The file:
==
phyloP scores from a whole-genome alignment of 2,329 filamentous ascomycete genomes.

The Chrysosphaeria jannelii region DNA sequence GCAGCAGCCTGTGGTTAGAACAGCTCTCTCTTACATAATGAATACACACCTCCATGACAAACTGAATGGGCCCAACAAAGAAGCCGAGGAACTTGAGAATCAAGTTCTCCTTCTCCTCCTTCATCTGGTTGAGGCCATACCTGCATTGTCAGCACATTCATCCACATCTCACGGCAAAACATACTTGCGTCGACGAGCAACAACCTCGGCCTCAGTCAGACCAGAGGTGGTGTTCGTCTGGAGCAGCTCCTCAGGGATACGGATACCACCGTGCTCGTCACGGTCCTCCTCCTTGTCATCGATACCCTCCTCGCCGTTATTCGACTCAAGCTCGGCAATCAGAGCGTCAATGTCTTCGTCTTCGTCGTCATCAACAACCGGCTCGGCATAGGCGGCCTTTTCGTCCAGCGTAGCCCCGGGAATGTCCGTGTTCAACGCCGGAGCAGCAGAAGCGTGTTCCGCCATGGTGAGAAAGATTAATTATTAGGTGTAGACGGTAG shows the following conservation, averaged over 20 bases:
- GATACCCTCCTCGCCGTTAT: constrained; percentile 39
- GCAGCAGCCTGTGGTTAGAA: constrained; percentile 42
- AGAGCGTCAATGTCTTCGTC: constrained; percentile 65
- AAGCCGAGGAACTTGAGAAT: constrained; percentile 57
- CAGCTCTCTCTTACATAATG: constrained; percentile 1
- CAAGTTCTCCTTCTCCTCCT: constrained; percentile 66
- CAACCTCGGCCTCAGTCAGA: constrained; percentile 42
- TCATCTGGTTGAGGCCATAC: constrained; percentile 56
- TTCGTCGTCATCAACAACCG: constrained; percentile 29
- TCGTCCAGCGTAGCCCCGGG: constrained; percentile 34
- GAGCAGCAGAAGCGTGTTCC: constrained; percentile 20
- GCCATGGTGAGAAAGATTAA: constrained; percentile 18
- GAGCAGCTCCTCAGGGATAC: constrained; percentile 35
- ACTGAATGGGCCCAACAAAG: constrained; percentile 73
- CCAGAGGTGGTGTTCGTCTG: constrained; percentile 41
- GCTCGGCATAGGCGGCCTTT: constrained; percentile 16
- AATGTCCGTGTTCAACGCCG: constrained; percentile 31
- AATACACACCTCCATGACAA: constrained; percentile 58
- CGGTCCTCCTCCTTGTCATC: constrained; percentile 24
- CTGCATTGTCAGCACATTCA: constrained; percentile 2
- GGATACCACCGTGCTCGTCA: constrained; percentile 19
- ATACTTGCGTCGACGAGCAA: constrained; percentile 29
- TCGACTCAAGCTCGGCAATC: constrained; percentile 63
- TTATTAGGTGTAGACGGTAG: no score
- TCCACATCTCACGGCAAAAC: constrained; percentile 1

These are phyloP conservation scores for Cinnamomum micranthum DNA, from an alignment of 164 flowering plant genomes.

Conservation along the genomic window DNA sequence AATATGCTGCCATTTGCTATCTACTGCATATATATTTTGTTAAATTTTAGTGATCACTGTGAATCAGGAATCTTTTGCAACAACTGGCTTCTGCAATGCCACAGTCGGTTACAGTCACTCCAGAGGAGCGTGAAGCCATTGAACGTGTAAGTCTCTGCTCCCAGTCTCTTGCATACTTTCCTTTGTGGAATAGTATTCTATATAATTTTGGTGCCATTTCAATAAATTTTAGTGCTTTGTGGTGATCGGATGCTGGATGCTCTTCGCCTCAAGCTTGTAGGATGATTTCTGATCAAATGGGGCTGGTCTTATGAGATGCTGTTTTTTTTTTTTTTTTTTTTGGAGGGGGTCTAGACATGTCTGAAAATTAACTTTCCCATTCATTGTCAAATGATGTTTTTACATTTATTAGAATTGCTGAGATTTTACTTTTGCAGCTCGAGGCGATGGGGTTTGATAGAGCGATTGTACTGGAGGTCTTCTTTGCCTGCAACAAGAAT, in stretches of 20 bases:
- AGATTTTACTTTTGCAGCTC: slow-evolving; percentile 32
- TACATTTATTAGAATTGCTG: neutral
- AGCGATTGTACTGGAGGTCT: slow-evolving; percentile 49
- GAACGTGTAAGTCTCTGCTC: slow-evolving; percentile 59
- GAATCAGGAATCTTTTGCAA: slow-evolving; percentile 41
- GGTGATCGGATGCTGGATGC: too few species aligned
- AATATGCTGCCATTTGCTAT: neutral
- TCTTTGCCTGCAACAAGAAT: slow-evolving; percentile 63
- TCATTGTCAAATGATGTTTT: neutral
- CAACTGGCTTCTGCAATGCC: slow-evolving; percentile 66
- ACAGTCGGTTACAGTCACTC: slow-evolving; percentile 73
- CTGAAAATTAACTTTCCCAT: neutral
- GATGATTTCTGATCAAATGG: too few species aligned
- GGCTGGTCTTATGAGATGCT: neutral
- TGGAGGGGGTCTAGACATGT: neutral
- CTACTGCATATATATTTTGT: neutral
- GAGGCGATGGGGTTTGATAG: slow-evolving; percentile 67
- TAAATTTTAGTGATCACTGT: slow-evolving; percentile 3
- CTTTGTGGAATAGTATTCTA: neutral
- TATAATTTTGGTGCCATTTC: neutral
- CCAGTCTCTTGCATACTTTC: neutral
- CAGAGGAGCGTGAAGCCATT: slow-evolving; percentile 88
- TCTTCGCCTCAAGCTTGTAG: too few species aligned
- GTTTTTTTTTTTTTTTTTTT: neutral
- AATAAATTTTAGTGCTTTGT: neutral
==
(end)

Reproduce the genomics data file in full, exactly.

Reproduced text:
phyloP scores from a whole-genome alignment of 2,329 filamentous ascomycete genomes.

The Chrysosphaeria jannelii region DNA sequence GCAGCAGCCTGTGGTTAGAACAGCTCTCTCTTACATAATGAATACACACCTCCATGACAAACTGAATGGGCCCAACAAAGAAGCCGAGGAACTTGAGAATCAAGTTCTCCTTCTCCTCCTTCATCTGGTTGAGGCCATACCTGCATTGTCAGCACATTCATCCACATCTCACGGCAAAACATACTTGCGTCGACGAGCAACAACCTCGGCCTCAGTCAGACCAGAGGTGGTGTTCGTCTGGAGCAGCTCCTCAGGGATACGGATACCACCGTGCTCGTCACGGTCCTCCTCCTTGTCATCGATACCCTCCTCGCCGTTATTCGACTCAAGCTCGGCAATCAGAGCGTCAATGTCTTCGTCTTCGTCGTCATCAACAACCGGCTCGGCATAGGCGGCCTTTTCGTCCAGCGTAGCCCCGGGAATGTCCGTGTTCAACGCCGGAGCAGCAGAAGCGTGTTCCGCCATGGTGAGAAAGATTAATTATTAGGTGTAGACGGTAG shows the following conservation, averaged over 20 bases:
- GATACCCTCCTCGCCGTTAT: constrained; percentile 39
- GCAGCAGCCTGTGGTTAGAA: constrained; percentile 42
- AGAGCGTCAATGTCTTCGTC: constrained; percentile 65
- AAGCCGAGGAACTTGAGAAT: constrained; percentile 57
- CAGCTCTCTCTTACATAATG: constrained; percentile 1
- CAAGTTCTCCTTCTCCTCCT: constrained; percentile 66
- CAACCTCGGCCTCAGTCAGA: constrained; percentile 42
- TCATCTGGTTGAGGCCATAC: constrained; percentile 56
- TTCGTCGTCATCAACAACCG: constrained; percentile 29
- TCGTCCAGCGTAGCCCCGGG: constrained; percentile 34
- GAGCAGCAGAAGCGTGTTCC: constrained; percentile 20
- GCCATGGTGAGAAAGATTAA: constrained; percentile 18
- GAGCAGCTCCTCAGGGATAC: constrained; percentile 35
- ACTGAATGGGCCCAACAAAG: constrained; percentile 73
- CCAGAGGTGGTGTTCGTCTG: constrained; percentile 41
- GCTCGGCATAGGCGGCCTTT: constrained; percentile 16
- AATGTCCGTGTTCAACGCCG: constrained; percentile 31
- AATACACACCTCCATGACAA: constrained; percentile 58
- CGGTCCTCCTCCTTGTCATC: constrained; percentile 24
- CTGCATTGTCAGCACATTCA: constrained; percentile 2
- GGATACCACCGTGCTCGTCA: constrained; percentile 19
- ATACTTGCGTCGACGAGCAA: constrained; percentile 29
- TCGACTCAAGCTCGGCAATC: constrained; percentile 63
- TTATTAGGTGTAGACGGTAG: no score
- TCCACATCTCACGGCAAAAC: constrained; percentile 1

These are phyloP conservation scores for Cinnamomum micranthum DNA, from an alignment of 164 flowering plant genomes.

Conservation along the genomic window DNA sequence AATATGCTGCCATTTGCTATCTACTGCATATATATTTTGTTAAATTTTAGTGATCACTGTGAATCAGGAATCTTTTGCAACAACTGGCTTCTGCAATGCCACAGTCGGTTACAGTCACTCCAGAGGAGCGTGAAGCCATTGAACGTGTAAGTCTCTGCTCCCAGTCTCTTGCATACTTTCCTTTGTGGAATAGTATTCTATATAATTTTGGTGCCATTTCAATAAATTTTAGTGCTTTGTGGTGATCGGATGCTGGATGCTCTTCGCCTCAAGCTTGTAGGATGATTTCTGATCAAATGGGGCTGGTCTTATGAGATGCTGTTTTTTTTTTTTTTTTTTTTGGAGGGGGTCTAGACATGTCTGAAAATTAACTTTCCCATTCATTGTCAAATGATGTTTTTACATTTATTAGAATTGCTGAGATTTTACTTTTGCAGCTCGAGGCGATGGGGTTTGATAGAGCGATTGTACTGGAGGTCTTCTTTGCCTGCAACAAGAAT, in stretches of 20 bases:
- AGATTTTACTTTTGCAGCTC: slow-evolving; percentile 32
- TACATTTATTAGAATTGCTG: neutral
- AGCGATTGTACTGGAGGTCT: slow-evolving; percentile 49
- GAACGTGTAAGTCTCTGCTC: slow-evolving; percentile 59
- GAATCAGGAATCTTTTGCAA: slow-evolving; percentile 41
- GGTGATCGGATGCTGGATGC: too few species aligned
- AATATGCTGCCATTTGCTAT: neutral
- TCTTTGCCTGCAACAAGAAT: slow-evolving; percentile 63
- TCATTGTCAAATGATGTTTT: neutral
- CAACTGGCTTCTGCAATGCC: slow-evolving; percentile 66
- ACAGTCGGTTACAGTCACTC: slow-evolving; percentile 73
- CTGAAAATTAACTTTCCCAT: neutral
- GATGATTTCTGATCAAATGG: too few species aligned
- GGCTGGTCTTATGAGATGCT: neutral
- TGGAGGGGGTCTAGACATGT: neutral
- CTACTGCATATATATTTTGT: neutral
- GAGGCGATGGGGTTTGATAG: slow-evolving; percentile 67
- TAAATTTTAGTGATCACTGT: slow-evolving; percentile 3
- CTTTGTGGAATAGTATTCTA: neutral
- TATAATTTTGGTGCCATTTC: neutral
- CCAGTCTCTTGCATACTTTC: neutral
- CAGAGGAGCGTGAAGCCATT: slow-evolving; percentile 88
- TCTTCGCCTCAAGCTTGTAG: too few species aligned
- GTTTTTTTTTTTTTTTTTTT: neutral
- AATAAATTTTAGTGCTTTGT: neutral